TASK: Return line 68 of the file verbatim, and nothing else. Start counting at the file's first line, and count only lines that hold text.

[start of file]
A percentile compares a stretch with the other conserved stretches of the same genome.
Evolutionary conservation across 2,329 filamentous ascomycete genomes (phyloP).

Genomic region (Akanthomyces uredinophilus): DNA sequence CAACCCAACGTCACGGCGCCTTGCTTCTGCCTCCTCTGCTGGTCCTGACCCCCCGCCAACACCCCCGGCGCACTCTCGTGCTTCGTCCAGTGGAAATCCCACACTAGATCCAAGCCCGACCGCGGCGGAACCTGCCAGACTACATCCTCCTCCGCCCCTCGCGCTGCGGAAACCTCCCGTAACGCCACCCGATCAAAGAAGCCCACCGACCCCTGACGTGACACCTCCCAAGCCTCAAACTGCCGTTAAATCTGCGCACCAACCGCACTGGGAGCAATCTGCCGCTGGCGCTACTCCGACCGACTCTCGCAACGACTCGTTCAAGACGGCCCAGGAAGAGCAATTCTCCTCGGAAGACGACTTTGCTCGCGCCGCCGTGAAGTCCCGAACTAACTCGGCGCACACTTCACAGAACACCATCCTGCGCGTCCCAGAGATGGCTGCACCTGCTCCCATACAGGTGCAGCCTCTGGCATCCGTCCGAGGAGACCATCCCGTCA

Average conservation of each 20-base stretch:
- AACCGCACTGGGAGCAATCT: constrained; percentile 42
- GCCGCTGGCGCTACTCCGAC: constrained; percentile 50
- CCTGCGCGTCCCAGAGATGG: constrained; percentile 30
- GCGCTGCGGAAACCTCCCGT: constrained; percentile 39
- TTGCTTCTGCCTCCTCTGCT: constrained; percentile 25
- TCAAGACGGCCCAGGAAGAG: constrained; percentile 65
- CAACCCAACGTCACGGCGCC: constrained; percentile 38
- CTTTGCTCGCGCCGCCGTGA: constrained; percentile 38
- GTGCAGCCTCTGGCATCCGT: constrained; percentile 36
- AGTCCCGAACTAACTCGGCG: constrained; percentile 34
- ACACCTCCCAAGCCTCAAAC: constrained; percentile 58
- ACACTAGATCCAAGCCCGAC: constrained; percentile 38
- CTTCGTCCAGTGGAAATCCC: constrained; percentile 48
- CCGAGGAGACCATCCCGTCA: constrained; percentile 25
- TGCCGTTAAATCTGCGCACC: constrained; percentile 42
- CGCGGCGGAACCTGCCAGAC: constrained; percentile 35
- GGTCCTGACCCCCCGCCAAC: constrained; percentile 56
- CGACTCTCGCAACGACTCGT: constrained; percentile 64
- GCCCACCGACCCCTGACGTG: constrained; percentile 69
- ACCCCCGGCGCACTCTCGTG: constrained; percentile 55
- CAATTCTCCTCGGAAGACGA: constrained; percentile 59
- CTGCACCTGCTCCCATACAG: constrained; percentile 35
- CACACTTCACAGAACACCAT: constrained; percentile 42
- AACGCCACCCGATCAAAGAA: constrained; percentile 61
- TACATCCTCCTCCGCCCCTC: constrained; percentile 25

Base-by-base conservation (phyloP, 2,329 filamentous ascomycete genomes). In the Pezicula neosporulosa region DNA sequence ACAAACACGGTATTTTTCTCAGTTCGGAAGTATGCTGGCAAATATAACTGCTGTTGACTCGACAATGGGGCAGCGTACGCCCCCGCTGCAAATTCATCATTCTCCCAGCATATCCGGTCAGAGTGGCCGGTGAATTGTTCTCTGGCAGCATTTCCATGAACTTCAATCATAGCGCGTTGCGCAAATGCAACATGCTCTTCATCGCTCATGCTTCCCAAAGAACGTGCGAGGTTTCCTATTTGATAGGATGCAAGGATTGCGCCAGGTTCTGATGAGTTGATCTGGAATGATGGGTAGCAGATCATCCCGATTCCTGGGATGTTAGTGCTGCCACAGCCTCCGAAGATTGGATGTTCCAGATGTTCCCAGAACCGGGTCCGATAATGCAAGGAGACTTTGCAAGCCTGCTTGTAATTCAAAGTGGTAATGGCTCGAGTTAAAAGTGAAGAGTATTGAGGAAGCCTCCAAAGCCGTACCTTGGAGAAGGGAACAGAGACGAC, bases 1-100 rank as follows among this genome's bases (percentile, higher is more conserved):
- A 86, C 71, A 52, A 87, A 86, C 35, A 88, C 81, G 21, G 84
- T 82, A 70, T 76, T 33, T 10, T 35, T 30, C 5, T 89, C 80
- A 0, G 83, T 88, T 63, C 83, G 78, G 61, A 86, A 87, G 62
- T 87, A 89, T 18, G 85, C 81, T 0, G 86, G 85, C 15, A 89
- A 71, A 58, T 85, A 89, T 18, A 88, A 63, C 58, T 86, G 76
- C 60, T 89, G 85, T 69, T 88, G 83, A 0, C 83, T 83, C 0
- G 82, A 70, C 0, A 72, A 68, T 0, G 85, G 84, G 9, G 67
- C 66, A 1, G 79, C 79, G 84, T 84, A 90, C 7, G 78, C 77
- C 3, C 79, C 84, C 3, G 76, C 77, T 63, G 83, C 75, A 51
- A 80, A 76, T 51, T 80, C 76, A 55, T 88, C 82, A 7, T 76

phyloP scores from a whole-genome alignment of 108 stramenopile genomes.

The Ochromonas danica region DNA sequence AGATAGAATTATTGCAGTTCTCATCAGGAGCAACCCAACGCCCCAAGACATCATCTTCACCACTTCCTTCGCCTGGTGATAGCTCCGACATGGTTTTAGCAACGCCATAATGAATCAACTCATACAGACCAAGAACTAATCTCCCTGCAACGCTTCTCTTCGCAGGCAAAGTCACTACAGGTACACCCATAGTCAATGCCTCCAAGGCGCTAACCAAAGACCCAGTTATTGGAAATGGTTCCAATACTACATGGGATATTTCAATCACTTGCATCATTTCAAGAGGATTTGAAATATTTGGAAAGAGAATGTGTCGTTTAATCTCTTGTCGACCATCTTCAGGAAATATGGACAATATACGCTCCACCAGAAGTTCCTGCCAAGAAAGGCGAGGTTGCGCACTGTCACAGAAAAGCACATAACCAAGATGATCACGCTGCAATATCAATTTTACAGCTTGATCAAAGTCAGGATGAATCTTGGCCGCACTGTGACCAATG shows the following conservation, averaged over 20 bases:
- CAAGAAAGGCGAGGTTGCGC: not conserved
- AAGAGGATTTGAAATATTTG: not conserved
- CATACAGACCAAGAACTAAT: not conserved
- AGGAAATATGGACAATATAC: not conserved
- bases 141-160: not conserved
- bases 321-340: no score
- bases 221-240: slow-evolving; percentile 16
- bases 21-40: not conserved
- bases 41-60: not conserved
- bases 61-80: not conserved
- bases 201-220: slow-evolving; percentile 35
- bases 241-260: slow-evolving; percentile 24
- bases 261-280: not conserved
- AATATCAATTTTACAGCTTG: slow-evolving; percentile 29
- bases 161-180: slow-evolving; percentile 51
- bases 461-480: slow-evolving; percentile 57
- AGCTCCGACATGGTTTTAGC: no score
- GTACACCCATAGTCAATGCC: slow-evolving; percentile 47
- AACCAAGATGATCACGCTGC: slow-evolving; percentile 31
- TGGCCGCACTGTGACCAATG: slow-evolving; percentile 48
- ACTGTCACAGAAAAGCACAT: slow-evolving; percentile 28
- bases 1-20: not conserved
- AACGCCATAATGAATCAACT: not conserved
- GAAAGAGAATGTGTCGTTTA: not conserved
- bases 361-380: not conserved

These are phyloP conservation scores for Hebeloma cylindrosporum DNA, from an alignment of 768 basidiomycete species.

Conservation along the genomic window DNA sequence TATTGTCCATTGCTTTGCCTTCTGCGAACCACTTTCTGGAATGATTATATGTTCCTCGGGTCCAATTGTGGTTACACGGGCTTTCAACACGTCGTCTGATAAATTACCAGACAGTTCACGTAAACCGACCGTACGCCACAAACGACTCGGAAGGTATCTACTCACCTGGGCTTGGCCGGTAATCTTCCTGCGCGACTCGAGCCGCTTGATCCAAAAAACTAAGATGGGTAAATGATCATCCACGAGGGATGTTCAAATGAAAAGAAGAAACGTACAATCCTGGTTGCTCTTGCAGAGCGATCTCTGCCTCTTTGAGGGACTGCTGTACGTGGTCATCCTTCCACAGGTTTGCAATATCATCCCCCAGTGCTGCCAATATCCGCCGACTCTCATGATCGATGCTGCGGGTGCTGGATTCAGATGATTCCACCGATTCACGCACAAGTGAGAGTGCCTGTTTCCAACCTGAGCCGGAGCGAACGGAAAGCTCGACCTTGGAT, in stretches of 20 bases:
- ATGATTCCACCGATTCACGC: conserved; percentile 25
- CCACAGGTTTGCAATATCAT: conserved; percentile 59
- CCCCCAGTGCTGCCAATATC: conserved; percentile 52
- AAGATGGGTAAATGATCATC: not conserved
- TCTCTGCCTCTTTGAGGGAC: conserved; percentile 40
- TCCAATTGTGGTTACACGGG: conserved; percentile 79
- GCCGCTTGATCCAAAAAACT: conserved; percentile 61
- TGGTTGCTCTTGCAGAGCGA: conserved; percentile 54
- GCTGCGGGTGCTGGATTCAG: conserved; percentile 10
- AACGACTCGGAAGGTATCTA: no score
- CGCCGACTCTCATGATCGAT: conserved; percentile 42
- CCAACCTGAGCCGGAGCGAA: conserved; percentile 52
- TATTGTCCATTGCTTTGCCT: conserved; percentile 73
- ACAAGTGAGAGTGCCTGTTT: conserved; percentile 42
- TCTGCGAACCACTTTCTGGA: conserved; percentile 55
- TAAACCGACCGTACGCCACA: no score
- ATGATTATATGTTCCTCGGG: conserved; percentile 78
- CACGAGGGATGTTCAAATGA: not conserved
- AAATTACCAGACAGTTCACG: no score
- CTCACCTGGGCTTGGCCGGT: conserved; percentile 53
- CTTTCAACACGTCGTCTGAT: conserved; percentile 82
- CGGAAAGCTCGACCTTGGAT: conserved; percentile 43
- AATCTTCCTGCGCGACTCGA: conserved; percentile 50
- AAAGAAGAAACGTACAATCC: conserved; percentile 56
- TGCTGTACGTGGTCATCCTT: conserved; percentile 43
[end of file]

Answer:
These are phyloP conservation scores for Hebeloma cylindrosporum DNA, from an alignment of 768 basidiomycete species.